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Cold Blast Wrecks Havoc in U.S.: ETFs to Win & Lose

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A severe cold snap wrecked havoc in the central and southern parts of the United States, with extremely low temperatures not seen in decades and a dangerous blast of snow and ice. This has paralyzed many corners of the economy, which has just started to recover from the pandemic crisis.

The temperature in Dallas is already colder than in Anchorage, Alaska, CBS News reports. According to forecasts by the Weather Company, high temperatures in the Dallas/Fort Worth metropolitan area are expected to be below freezing from Feb 14 through Thursday Feb 18 and reach only 35 degrees Fahrenheit (“F”) on Feb 19. The low temperature in Dallas is expected to bottom around 1 degree F. The last time temperatures dipped below 5 degrees F was 88 years ago.

The National Weather Service has issued winter and ice storm warnings for millions of Americans. It said the storm is expected to travel up the Northeast through Feb 16, bringing heavy snow, ice and freezing temperatures.

In such scenario, some corners of the investing area have been in the spotlight with a few expected to benefit from the extreme cold weather while a few others may lose.


The coldest weather in 30 years badly hit Texas — by far the country's largest crude producer — shutting oil refineries and forcing restrictions from natural gas pipeline operators. Oil production in Midland, the capital of the Permian basin, fell as much as one million barrels a day. According to consultant Energy Aspects Ltd., some of biggest refineries in North America were shut down with more than 3 million barrels of daily oil-processing capacity idled amid the record-setting cold.

WTI jumped to $60 per barrel for the first time since January 2020 while Brent climbed to above $63 per barrel. As such, United States Oil Fund (USO - Free Report) and United States Brent Oil Fund (BNO - Free Report) are expected to see smooth trading this week (read: ETFs to Shine as Oil Gains on Stimulus Optimism).

USO is the most popular ETF in the oil space with an AUM of $3.3 billion. It seeks an average daily percentage change in USO’s net asset value, for any period of 30 successive valuation days, to be within plus/minus 10% of the average daily percentage change in the price of the Benchmark Oil Futures Contract over the same period. The fund has 0.73% in expense ratio.

On the other hand, BNO tracks the daily price movements of Brent crude oil on a daily basis through futures contracts. It is the near month futures contract traded on the ICE Futures Exchange. If the near month futures contract is within two weeks of expiration, the benchmark will be the next month contract to expire. The ETF has amassed $364.4 million in its asset base and charges 90 bps in annual fees (read: Oil & Energy ETFs Rallying on Output Cuts, Can the Rally Last?).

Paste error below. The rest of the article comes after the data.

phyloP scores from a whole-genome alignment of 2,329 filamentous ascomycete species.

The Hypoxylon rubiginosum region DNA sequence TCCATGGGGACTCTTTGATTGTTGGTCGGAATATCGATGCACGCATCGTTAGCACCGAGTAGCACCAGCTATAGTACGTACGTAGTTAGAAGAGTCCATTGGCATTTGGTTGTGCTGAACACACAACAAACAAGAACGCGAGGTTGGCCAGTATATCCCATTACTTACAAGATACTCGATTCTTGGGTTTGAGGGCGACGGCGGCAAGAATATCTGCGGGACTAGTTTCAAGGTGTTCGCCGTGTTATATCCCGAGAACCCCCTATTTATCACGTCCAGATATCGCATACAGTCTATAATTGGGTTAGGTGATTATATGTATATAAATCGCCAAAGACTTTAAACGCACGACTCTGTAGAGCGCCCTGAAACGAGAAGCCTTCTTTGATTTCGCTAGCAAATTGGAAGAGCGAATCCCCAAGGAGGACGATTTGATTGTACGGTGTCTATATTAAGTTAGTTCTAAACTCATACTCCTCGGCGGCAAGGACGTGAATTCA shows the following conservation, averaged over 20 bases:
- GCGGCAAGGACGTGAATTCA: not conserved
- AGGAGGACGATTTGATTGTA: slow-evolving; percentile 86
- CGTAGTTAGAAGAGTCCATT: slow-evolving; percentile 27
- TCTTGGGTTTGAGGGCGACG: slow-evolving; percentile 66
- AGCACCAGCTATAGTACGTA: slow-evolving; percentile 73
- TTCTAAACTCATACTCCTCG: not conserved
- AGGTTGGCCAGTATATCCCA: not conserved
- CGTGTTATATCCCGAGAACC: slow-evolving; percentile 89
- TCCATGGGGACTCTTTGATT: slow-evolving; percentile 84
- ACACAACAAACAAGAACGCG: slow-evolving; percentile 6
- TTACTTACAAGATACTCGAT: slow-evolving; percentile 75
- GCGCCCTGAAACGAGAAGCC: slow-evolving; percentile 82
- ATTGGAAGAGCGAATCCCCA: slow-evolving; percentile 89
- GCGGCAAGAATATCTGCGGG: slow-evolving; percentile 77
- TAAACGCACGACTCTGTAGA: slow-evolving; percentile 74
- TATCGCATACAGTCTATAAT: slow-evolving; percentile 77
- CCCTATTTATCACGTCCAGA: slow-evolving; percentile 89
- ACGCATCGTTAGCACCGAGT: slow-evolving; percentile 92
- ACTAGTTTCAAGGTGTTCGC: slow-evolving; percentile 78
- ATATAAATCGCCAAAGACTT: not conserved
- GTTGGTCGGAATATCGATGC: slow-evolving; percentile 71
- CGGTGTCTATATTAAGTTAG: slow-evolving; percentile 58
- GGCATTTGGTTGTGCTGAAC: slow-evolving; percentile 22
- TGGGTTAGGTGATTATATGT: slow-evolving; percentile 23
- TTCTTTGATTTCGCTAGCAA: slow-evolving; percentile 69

Natural Gas

A blast of cold snap left millions of homes and businesses in Texas without power, leading to blackouts that are now spreading to the other states in the central United States. At least a dozen states — from New Jersey to Oregon — had reported outages, with Texas reporting more than 3.5 million, according to The winter storm took a tool on nearly half the Texas wind power generation capacity. ERCOT estimates wind generation ranks as the second-largest source of electricity in Texas, accounting for 23% of state power supplies.

The power outages have spurred the demand for natural gas for both heating and power generation. Investors could tap the surge with the help of United States Natural Gas Fund (UNG - Free Report) and United States 12 Month Natural Gas Fund (UNL - Free Report) .

Both UNG and UNL provide direct exposure to the price of natural gas on a daily basis through futures contracts. UNG tracks the futures contract on natural gas as traded on the NYMEX while UNL reflects the daily changes in the price of natural gas delivered at the Henry Hub Louisiana. UNG is the popular ETF with AUM of $354.4 million while UNL has just $7.9 million in its asset base. From the cost point of view, the former is cheap, charging 90 bps in annual fees against 1.28% for UNG.


Freezing temperatures also prompted road closures and the cancellation of flights. About 2,280 flights within, into and out of the United States was canceled on Feb 14 and more than 1,700 flights were called off on Feb 15, according to, a flight tracking site. Dallas and Houston have been particularly hard hit, with hundreds of cancellations each day (read: Airlines Drag Down Transportation Q4 Earnings: ETFs in Focus).

The pure-play airline ETF — U.S. Global Jets ETF (JETS - Free Report) — is expected to trade lower this week. It provides exposure to the global airline industry, including airline operators and manufacturers from all over the world, by tracking the U.S. Global Jets Index. The product holds 40 securities. It has gathered $2.9 billion in its asset base while charging investors 60 bps in annual fees. It has a Zacks ETF Rank #3 (Hold) with a High risk outlook.

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